In the wake of last week's multiple suicide attacks in Iraq, as many as 50 lawmakers in the Iraqi National Assembly have called for neighborhood militias to take over local security duties from the Iraqi police and army.
In the past week, two of the bloodiest attacks blamed on Sunni militants targeted Shi'ite civilians.
Last Wednesday, a suicide car bomber rammed into a U.S. military vehicle in a Shi'ite neighborhood in eastern Baghdad, killing dozens of children and teenagers. Three days later, a suicide bomber, driving a tanker laden with fuel, detonated in front of a Shi'ite mosque in the town of Musayyib, south of Baghdad. That attack killed at least 100 people, many of them worshippers arriving for sunset prayers.
Angry Shi'ite lawmakers in the 275-member Iraqi National Assembly have blamed Iraqi police and the army for security lapses. In a fiery speech to the assembly on Sunday, a senior Shi'ite politician, Khudai al-Khuzai, called on the government to allow neighborhood militias to guard vulnerable Shi'ite communities. Mr. Khuzai claimed that 50 fellow lawmakers supported his proposal.
Assembly member Abbas al-Bayati is a member of the Supreme Council for Islamic Revolution in Iraq, a key party in the Shi'ite-led coalition that dominates the assembly. Mr. Bayati on Monday confirmed that a proposal to set up local militias is being considered.
Mr. Bayati says if neighborhood or district security forces are created, they would not fall under the authority of the national police or army. But they would cooperate with the ministries of interior and defense in most security matters.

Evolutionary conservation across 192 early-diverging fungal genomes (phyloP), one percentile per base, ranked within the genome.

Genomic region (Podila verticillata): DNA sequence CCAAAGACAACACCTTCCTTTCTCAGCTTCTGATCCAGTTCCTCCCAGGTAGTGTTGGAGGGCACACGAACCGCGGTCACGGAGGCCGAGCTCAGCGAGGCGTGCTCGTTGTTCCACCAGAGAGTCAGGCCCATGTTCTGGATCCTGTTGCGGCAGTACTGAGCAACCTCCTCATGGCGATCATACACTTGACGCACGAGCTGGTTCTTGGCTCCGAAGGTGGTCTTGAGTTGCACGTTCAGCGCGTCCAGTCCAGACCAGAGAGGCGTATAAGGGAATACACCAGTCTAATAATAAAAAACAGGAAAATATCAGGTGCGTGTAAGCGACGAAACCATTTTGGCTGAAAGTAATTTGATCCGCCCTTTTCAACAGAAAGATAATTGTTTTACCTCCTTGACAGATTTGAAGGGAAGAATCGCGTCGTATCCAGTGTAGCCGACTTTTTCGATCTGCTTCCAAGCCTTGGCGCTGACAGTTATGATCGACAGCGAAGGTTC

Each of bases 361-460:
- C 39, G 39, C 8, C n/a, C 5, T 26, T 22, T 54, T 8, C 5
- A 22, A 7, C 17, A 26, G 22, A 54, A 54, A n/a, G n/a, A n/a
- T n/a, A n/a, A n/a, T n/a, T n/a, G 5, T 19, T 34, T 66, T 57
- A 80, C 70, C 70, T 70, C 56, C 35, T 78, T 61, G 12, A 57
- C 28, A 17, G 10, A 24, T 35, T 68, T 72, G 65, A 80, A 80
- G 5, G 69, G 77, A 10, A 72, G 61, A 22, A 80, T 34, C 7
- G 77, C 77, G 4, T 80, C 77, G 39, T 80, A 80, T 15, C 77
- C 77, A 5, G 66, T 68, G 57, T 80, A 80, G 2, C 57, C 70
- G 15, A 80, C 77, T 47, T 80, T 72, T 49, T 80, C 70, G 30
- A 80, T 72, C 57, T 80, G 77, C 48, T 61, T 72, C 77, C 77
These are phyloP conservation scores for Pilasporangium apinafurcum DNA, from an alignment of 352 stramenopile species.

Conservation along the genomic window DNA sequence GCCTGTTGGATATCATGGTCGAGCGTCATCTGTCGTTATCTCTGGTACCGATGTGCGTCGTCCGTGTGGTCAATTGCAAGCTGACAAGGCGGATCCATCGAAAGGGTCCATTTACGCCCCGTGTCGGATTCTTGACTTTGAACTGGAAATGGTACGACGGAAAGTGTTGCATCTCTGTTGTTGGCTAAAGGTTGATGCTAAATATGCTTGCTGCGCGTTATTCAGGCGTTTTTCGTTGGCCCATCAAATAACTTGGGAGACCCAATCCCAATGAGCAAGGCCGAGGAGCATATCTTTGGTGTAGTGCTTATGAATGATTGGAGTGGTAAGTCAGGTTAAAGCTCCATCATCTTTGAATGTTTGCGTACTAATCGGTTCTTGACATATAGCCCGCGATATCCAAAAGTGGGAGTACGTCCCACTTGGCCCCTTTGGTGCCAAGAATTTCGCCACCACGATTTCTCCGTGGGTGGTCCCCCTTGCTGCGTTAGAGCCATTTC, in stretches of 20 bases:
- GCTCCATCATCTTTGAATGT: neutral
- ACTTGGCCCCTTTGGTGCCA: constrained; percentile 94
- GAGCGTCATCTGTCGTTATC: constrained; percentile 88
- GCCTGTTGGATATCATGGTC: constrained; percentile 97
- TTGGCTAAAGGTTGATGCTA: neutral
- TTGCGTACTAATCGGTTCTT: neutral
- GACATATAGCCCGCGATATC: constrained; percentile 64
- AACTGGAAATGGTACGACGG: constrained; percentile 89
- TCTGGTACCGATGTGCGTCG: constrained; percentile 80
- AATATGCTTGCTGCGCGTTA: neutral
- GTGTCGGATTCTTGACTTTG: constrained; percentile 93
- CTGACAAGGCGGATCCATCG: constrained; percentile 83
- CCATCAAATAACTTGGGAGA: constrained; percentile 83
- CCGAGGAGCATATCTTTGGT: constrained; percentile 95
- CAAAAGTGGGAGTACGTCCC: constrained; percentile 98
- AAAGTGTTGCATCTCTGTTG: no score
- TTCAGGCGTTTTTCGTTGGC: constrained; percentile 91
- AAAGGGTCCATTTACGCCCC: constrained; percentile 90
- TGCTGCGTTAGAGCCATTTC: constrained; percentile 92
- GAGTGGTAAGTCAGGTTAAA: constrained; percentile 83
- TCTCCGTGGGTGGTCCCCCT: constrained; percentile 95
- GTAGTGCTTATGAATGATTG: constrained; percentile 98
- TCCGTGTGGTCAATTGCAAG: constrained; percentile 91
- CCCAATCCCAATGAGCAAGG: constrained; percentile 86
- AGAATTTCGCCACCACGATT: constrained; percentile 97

Under the current U.S.-drafted law, Iraqi militias, some of which were initially formed to fight against Saddam Hussein's regime, are supposed to be either disbanded or integrated into national security forces. But both Shi'ite and Kurdish parties have largely kept their respective militias intact.
Mr. Bayati's party, the Supreme Council for Islamic Revolution in Iraq, controls the well-armed Badr Brigade Shi'ite militia, which has been accused by Sunni Arabs of kidnapping and killing Sunni clerics and civilians.
Sunnis say they fear that neighborhood militias will not be made up of ordinary Shi'ite citizens. A senior Sunni politician, Adnan al-Janabi says a proposal to form local militias is an invitation for the Badr Brigade or Mahdi Army fighters loyal to firebrand Shi'ite cleric Moqtada al-Sadr, to move legitimately into neighborhoods and make war with Sunnis.
"Whether 50 or more want to accept it or not, entering into civil war by official ratification of the National Assembly is really impossible to envisage. We should be talking common sense," Mr. al-Janabi says.
Meanwhile, the World Bank says it has granted the Iraqi government's request for as much as $500 million in soft loans. The World Bank says it is the first such lending package extended to Iraq in more than three decades.
The announcement came as Iraq's planning minister, attending a two-day Iraqi reconstruction conference in neighboring Jordan, criticized donor nations for not following through on pledges made two years ago in Madrid.
Barham Saleh says that Iraq has received only $7 billion from the initial pledge of $32 billion.
Mr. Saleh says his country needs as much as $60 billion to fully recover from decades of war and sanctions. But observers say the on-going insurgency in Iraq and allegations of corruption at all levels of government have kept donors cautious.